On Writing

A sensational ending helps. As does a terrific start — and, of course, a juicy second act. But not necessarily in that order.

In Dr Zhivago, in the middle of the third act, Omar Sharif starts writing the ‘Lara’ poems. That should be screenplay suicide. Except it weirdly works. Poems? In the middle of the third act? In long hand?

The first script I wrote that got made (Melody) had a quite lazy, laborious opening. But twenty minutes in, the little girl in the story buys a goldfish and from then on it’s OK. So it’s always good if you can get to the ‘goldfish’ on page one.

A script takes about a year of your life on average: two months to write it and ten months to re-write it.

There’s not a screenplay written that couldn’t stand a rewrite”
Or better put: “The first draft of anything is always shit.” Ernest Hemmingway.

‘The script is everything’ is the truism. Well, everything but a movie. It’s a blueprint for a movie — it doesn’t exist as an entity unto itself: it’s just a route-map to somewhere else.

I’m a writer and a director. Believe me, directing is harder. There’s more people to negotiate, the hours are obscene, the lunches lousy and mostly you wake up each morning wondering where the hell you are.

I’ve written a number of scripts that didn’t get made. Actually, they did get made, but in my head. I could have a whole film festival in my head.

Writing a screenplay is like making the movie, only without the camera.

Writing an unmade screenplay can sometimes be a bit like sucking a polo mint. It can be very pleasurable while you’re doing it, but in the end you get left with nothing but the hole in the middle.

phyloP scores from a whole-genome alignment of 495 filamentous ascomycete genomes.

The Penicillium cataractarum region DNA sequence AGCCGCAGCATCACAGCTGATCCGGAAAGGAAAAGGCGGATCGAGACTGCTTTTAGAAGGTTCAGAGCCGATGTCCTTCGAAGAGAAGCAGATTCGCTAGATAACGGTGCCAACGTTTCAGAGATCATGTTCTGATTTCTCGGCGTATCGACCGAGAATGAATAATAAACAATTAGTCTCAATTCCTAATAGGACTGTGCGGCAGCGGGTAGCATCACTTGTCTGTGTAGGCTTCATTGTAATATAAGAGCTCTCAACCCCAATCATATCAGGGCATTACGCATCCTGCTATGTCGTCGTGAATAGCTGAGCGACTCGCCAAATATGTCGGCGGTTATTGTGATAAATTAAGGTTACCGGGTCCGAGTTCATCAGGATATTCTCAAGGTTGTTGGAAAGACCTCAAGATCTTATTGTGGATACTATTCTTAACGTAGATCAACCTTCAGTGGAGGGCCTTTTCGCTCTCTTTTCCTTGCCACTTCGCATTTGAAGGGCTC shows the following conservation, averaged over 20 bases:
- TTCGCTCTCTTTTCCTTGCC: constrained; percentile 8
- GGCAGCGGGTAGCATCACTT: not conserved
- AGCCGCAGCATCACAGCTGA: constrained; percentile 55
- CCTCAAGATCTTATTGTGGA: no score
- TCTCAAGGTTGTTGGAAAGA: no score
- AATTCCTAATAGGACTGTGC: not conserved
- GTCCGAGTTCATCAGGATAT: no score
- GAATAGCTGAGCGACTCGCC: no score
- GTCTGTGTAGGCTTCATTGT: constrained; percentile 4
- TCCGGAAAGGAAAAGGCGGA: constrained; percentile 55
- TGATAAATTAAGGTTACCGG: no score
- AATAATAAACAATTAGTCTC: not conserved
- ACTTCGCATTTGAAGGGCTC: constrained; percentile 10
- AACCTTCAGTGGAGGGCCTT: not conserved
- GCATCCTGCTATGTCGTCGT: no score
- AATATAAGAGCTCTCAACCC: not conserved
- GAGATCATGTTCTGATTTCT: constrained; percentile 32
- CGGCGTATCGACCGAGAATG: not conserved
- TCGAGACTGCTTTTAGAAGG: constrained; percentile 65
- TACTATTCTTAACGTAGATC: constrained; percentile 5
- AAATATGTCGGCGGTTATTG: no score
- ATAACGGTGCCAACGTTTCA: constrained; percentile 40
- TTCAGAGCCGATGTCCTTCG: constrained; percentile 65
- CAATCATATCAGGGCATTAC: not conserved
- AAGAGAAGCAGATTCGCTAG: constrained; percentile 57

Pitching any film idea to a studio executive is a bit like juggling in boxing gloves, whilst tap dancing in treacle, for an audience that appears to have gone to the bathroom.

Most people pitch their scripts as a “cross between”. “It’s a cross between Battle of Algiers and The Godfather” is always a good one. “A cross between Reds and Blue Lagoon” is not so good.

Credit grabbing is a Hollywood disease. If someone steals your credit cards they go to jail. In Hollywood they go to arbitration.

It’s very painful to shoot an over-length script. It’s so much easier to tear the pages out before you begin filming rather than going through the agony of shooting stuff and then throwing it away. It’s a lesson I’ve never learned.

If you want to ensnare a movie star it helps to begin a script with the male lead description as, “We see JIM, 30-ish, handsome in a special, unfussy way: his simple persona disguises a fierce intelligence.” It also helps if you call the character Tom, Matt, Ben or Brad.

Crucially, an American screenplay always asks the question, “What happens next”. This is superfluous in a European script because invariably nothing happens anyway.

As writing tools go, “Final Draft” is right up there, alongside Blackwing pencils, 3 x 5 cards and Santa Margarita Pinot Grigio.”
Or “A long haul train with a drinks trolley and dining car is as close as I get to an ideal writing space.” Mohammed Hanif

The most important words when writing a script are “Save” and “Back-up.”

Writing a novel is a liberating experience—you do it on your own and you don’t have the budgetary constraints that you have when writing and making a film. My novel, ‘The Sucker’s Kiss’, starts with a recounting of the 1906 San Francisco earthquake and then covers twenty different American states during a thirty-year time span. I’d hate to think of the cost of that as a movie.

My wife says that I have been mostly influenced by books I pretended to have read and movies I never saw.

Half way through a film you want to strangle the writer. Even if you are the writer.

I never got on great working with other writers, but I loved working with Bo Goldman. Both married, with ten kids between us, we poured our hearts out to one another like a couple of shrinks lying on couches at opposite ends of the room.

Hollywood storeroom shelves are piled high with musty screenplays that have slipped through a not-too-discerning, fickle system. Among them are scripts which are wonderful, exciting, groundbreaking, heart-wrenching and, as they gather dust, utterly worthless.
Or: “Your script ain’t worth the buffalo shit on a nickel.” Lester Siegel, Argo.